Most of our experiments had been restricted to operate at 100Mbit because that was the data rate that we could use to complete them. When flow control was enabled on a 470T, there appeared to be a limit that the switch would impose on the number of packets that it would handle per second resulting in an effective data rate of about 100 Mbit in most cases. When flow control was disabled, the Alteon Gigabit NIC failed to start as it appeared not to be able to communicate with the 470T.

The Alteon Gigabit NIC also appeared to impose a limit on the number of packets that it would handle per second, irrespective of packet size. We do not know whether or not this is a driver problem as the version of Linux that we used was quite old. We also had an Intel Gigabit NIC on hand but could not perform similar experiments with it because there was no driver for it in Redhat 6.2 (but driver was available on Mandrake 8.0, which is based on the 2.4 kernel).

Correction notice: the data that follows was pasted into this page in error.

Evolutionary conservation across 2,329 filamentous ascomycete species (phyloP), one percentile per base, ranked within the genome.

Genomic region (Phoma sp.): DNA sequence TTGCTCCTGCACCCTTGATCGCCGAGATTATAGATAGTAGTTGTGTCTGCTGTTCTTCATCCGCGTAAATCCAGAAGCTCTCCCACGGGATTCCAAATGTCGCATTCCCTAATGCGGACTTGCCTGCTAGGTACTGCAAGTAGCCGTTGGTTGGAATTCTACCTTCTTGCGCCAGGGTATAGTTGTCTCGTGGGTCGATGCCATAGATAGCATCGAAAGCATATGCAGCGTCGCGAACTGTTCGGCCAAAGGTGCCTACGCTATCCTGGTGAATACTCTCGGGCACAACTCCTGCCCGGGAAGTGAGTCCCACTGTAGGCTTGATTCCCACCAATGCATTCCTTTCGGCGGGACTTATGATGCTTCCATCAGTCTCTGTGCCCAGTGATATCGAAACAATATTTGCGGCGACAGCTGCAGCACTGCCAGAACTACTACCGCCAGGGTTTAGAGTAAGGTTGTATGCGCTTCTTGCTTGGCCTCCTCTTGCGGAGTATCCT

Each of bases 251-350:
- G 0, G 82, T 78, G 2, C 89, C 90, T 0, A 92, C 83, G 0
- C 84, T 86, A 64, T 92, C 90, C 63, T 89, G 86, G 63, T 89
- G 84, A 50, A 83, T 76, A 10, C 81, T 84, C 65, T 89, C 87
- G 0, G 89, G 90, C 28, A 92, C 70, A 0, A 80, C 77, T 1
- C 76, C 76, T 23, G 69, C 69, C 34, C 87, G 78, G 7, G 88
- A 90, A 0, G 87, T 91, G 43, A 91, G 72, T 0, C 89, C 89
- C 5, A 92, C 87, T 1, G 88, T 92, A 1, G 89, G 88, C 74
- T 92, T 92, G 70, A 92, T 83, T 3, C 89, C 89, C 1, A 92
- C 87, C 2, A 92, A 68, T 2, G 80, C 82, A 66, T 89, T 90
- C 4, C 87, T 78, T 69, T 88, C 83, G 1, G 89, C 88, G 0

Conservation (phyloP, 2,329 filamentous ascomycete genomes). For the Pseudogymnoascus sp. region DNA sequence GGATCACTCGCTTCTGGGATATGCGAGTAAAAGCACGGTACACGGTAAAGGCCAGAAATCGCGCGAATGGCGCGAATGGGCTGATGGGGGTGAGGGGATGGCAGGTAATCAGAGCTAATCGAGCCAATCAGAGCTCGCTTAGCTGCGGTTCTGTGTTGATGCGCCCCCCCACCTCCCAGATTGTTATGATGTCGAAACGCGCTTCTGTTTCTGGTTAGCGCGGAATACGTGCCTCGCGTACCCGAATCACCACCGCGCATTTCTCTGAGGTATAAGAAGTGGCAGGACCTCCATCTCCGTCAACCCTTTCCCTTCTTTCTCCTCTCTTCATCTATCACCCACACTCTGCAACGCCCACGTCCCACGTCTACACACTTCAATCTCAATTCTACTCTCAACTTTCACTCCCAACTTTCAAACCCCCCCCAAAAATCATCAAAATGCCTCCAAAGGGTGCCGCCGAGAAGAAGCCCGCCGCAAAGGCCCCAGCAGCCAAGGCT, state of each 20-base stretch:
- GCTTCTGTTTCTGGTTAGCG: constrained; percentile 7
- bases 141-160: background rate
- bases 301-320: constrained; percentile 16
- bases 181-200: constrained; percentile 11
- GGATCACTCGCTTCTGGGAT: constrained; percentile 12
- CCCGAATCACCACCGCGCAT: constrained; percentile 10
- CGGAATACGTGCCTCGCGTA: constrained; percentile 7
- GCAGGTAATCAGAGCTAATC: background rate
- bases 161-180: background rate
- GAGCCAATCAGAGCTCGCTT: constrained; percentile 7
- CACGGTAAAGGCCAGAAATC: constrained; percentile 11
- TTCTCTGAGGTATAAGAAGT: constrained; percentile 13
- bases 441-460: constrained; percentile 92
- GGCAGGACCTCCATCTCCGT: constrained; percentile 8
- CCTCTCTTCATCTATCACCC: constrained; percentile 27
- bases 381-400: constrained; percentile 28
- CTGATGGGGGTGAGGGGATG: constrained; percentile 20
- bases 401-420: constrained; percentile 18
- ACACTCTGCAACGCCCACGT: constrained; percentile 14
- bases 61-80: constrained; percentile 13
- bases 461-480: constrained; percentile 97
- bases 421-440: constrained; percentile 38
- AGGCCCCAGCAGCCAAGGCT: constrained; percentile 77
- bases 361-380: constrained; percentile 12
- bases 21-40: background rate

The data rate of an attacker appeared to be quite low. This might be accounted for by the fact that we used an unmodified Redhat Linux. We had no intention of increasing the data rate since less than 10 attackers in the current setup can already saturate a link.

We had also performed one experiment (Experiment 40) using the polling driver from the Click project and the result can be found in the Appendix. We were unable to obtain any improvement in performance as reported in the literature but could not invest any addition resource to investigate the reasons as we had already spent a lot of time and resources on the experiments already.